Phyllis Newman probes: What is your company? What are some of the brand names it makes? Who makes L'Interdit? Do you want to plug anybody? [One of the contestants would rather not say due to ethical concerns, which prompts Newman's interrogation.] Why ethical? It’s something that’s sold, you know, over the counter.

Listening to To Tell the Truth contestants attempt to convince celebrity panelists that they're the real Steffen Arctander is theater for perfume lovers and fragrance trivia buffs. His appearance on a game show offers something his book does not: a sing-song Danish accent that colors his speech, a reserved manner with a penchant for precision, and mischievous micro expressions when he answers questions about perfumery that are definitely tells. 

Watching Steffen Arctander on a game show like To Tell the Truth is the closest fans of Perfume and Flavor Materials of Natural Origin will get to experiencing Arctander's humanity. Though his earthly journey ended in 1982, he continues to answer our questions every time we consult his dictionary of smells. It's an incredible legacy.

Research Notes

If you're an astrology aficionado you're probably not surprised to discover that Steffen Arctander, fragrance expert, man of intrigue and To Tell the Truth game show contestant was a Virgo (a man of nines, born in Denmark on September 9, 1919 who died in Las Vegas, Nevada on October 29, 1982). Virgo's characteristic qualities of curiosity, attention to detail, and keen powers of observation characterize his book. You can practically smell them. 

The official biography for Steffen Arctander as read by host Bob Collyer on To Tell the Truth reads:   

I, Steffen Arctander am an authority on perfume. My company supplies the basic essences to many of the great perfume houses both here and abroad. I travel all over the world in search of new scents and aromas. The musk seed from the West Indies, oakmoss from the Mediterranean, cognac oil from the Rhine and citronella grass from Indonesia. As a perfumer I can create a scent which will project a specific image whether it be sophisticated, innocent or mysterious. Next fall I will be teaching the only college course in the world on perfume. 

Steffen Arctander was working for International Flavors and Fragrances (IFF) when he appeared on To Tell the Truth. His work history includes the Colgate-Palmolive Company and a successful independent consultancy.

Steffen Arctander's brother was a Danish architect Phillip Arctander (1916-1994) who is known for designing the Clam Chair (Muslingestol). Phillip was Director of the Danish Building Research Institute from 1968 to 1981 and worked with the United Nations on initiatives to support affordable housing.    

Perfume and Flavor Materials of Natural Origin is free to download in multiple formats on the Internet Archive. If you're a researcher conducting text searches on the book HathiTrust might be a better option, but you can't download the book in its entirety.

The orange To Tell the Truth GIF is designed by BuddyBoy600 on Deviant Art. It's fan art.

Monday, February 1, 2021

Love Potion No. 99: An Aphrodisiac Elixir for the Senses

Love potion. The very notion tastes like alchemy, dry ice and witchery. The concept of food as a talisman isn't new, but when it's attached to love there seems to be an unending string of incarnations.    

Every act of coupling has a unique quality and whether or not it is intended, the potential for creating new life is written into the physical expression of affection. In that tide of energy, identities are exchanged, traded and temporarily obliterated.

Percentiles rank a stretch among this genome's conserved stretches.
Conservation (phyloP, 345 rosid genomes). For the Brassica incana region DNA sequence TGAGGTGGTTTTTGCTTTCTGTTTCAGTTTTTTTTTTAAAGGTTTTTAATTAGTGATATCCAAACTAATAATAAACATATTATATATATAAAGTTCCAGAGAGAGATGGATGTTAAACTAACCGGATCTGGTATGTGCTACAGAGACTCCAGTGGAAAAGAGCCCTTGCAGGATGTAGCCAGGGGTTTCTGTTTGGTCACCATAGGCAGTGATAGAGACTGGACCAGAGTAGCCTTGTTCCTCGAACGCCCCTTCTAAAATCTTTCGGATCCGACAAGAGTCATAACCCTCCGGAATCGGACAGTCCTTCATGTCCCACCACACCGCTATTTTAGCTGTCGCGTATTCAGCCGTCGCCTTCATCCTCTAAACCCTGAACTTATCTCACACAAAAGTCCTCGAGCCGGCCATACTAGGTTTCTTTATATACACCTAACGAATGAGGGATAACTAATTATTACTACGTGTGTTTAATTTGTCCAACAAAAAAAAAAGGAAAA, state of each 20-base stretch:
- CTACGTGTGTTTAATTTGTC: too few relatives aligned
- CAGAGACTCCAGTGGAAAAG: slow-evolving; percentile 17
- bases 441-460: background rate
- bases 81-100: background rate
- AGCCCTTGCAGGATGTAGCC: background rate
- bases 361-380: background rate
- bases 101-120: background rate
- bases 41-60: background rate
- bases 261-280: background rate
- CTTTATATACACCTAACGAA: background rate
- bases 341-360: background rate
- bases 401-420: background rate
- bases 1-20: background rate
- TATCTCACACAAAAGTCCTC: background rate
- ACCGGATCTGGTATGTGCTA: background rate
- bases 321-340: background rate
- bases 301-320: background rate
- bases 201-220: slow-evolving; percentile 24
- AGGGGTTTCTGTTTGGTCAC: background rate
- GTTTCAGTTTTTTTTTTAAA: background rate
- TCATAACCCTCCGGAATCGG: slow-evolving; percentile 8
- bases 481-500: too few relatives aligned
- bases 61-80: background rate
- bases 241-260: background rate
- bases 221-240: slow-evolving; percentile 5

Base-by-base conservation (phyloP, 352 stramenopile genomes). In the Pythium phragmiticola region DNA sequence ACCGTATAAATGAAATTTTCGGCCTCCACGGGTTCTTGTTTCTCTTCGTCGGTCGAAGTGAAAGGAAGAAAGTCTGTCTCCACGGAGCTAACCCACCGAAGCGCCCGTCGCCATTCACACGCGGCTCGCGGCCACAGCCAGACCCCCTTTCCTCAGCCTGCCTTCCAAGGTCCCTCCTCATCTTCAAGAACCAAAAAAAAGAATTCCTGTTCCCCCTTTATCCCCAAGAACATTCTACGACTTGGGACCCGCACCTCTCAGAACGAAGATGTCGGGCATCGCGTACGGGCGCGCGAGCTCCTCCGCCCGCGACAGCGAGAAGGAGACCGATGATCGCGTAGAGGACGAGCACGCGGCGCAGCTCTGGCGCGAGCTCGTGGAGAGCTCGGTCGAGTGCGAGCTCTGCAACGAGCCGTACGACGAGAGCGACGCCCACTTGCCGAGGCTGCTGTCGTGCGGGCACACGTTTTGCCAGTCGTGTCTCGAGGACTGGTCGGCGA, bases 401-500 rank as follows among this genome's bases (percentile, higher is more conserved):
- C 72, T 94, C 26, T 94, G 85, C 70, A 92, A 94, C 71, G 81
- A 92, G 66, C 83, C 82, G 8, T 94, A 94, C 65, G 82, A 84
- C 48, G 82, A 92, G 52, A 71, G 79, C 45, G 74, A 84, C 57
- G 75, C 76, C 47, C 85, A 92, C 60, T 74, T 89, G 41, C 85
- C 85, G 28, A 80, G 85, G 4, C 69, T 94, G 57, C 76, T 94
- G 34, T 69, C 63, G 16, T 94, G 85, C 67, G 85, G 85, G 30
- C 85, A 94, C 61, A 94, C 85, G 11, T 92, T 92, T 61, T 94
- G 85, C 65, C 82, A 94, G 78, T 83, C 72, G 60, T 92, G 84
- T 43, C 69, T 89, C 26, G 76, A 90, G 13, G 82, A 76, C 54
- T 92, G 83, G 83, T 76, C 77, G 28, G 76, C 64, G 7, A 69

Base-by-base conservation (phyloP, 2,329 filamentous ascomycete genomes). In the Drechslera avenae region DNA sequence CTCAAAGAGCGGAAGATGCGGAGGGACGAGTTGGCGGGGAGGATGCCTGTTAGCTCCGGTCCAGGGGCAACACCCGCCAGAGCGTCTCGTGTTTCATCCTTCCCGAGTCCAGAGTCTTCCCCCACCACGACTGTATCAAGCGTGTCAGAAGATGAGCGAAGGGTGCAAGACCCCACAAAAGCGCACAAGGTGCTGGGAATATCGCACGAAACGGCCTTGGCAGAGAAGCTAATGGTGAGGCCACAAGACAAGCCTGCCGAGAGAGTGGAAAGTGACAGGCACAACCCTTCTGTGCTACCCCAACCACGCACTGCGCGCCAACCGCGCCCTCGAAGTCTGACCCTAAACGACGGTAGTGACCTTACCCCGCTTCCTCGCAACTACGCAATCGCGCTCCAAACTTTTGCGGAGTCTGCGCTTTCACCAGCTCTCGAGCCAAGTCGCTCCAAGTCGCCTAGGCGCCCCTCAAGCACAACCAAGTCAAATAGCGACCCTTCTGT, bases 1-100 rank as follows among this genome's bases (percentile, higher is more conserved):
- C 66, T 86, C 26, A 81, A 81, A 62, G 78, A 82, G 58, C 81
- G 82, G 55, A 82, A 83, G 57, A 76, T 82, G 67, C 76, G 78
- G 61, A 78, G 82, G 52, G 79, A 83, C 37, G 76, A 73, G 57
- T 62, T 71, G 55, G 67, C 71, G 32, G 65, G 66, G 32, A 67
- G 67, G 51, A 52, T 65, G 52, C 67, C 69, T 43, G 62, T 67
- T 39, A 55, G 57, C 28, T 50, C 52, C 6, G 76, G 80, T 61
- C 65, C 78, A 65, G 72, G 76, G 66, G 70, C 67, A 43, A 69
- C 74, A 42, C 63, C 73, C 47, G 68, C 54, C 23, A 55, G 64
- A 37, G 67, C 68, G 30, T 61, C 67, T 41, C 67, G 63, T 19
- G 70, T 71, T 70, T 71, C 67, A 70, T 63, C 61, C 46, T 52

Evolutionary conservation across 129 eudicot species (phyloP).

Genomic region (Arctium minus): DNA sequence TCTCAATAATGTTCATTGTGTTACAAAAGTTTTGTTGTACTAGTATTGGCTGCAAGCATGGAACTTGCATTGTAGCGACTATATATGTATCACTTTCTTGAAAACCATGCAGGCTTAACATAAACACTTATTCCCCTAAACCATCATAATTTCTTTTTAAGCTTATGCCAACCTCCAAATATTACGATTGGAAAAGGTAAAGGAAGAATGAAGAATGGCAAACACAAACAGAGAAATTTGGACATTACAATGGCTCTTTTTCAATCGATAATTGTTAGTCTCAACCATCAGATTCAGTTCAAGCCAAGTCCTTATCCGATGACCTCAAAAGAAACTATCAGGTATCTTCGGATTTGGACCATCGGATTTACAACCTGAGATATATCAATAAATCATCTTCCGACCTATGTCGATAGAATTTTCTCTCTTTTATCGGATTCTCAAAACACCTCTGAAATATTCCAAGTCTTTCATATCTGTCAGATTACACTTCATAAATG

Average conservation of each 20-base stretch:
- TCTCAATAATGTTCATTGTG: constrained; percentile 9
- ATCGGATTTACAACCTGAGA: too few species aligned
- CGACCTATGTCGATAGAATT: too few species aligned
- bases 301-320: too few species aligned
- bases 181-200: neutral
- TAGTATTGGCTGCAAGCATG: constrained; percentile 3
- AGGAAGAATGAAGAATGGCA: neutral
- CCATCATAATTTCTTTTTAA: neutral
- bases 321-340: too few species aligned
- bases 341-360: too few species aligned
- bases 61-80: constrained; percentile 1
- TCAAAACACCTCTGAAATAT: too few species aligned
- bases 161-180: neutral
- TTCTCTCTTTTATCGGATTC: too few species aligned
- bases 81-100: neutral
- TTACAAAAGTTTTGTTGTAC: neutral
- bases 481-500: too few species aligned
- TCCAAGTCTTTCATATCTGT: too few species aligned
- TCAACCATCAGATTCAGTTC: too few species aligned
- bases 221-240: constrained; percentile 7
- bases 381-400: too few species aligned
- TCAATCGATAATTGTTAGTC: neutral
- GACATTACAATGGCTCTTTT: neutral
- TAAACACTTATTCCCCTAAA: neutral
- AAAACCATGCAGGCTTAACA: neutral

Each person emerges slightly different, yet more themselves than they were before. How could one not try to pierce that mystery by engaging the sense of taste?

Say the phrase “love potion” to Chef Susan Baldassano and she recollects her days at Angelica Kitchen, where the staff and the patrons partook of a mysterious brew called Love Potion No. 99. 

The name pays tribute to aphrodisiac elixirs and brews with flavors shaped by warm spices, as well as fruits, herbs and spices with hints of aldehydic qualities. 

It isn't difficult to imagine perfumer Ernest Beaux taking a break from playing with aldehyde molecules while formulating Chanel No. 5, and partaking of Love Potion No. 99 when he was off the lab bench. 

The intention of the elixir has nothing to do with the scent of freshly scrubbed skin that inspired Chanel No. 5. It's a complementary contrast, which is as it should be. 

Ingredients
  • 6 cups apple or pomegranate juice 
  • 2 cups water 2 tablespoons sugar/honey 
  • 1 oz. (30g) rose petals (food grade) or 1-2 tsp rosewater 
  • 1 stick Ceylon cinnamon (Cinnamomum vera)
  • ¼ oz. (7g) lavender blossoms (food grade) 
  • ¼ oz. (7g) whole nutmeg 
  • ¼ oz. (7g) whole Ceylon cloves  
  • ¼ oz. (7g) candied ginger 
Optional additions (highly recommended): 
  • 2 whole star anise 
  • ¼ tsp. orange peel 
  • ¼ vanilla bean or 1 tsp vanilla extract 
Instructions:
  • Simmer juice, water and sweetener. Do not boil as this will produce cloudiness. 
  • Put all herbs and spices in a cheesecloth and steep for seven minutes. 
  • Remove from heat. 
  • Strain liquid from the cheesecloth to extract the flavors. 
  • Serve warm or refrigerate. 
Notes: 
Chef Susan Baldassano, a graduate of the New York Institute for Culinary Education, has been a cooking instructor for over 30 years. She also served as Director of Education at the Natural Gourmet Institute for Health and Culinary Arts, in New York City. 

Chanel No. 5 is famous for its sparkling aldehydic qualities. If you're a Chanel No. 5 fan you'll want to read these popular posts on Glass Petal Smoke:  Why Chanel No. 5 Smells like Babies, Perfume Memories: Chanel No. 5, and Smell & Tell Lectures: Three Years and Counting (2015) (this article includes a video presentation of a beloved Smell & Tell titled Chanel No. 5: The Art and Science of a Timeless Perfume)

Painting of Odalisque with an Orange by Angélique Bègue (2014).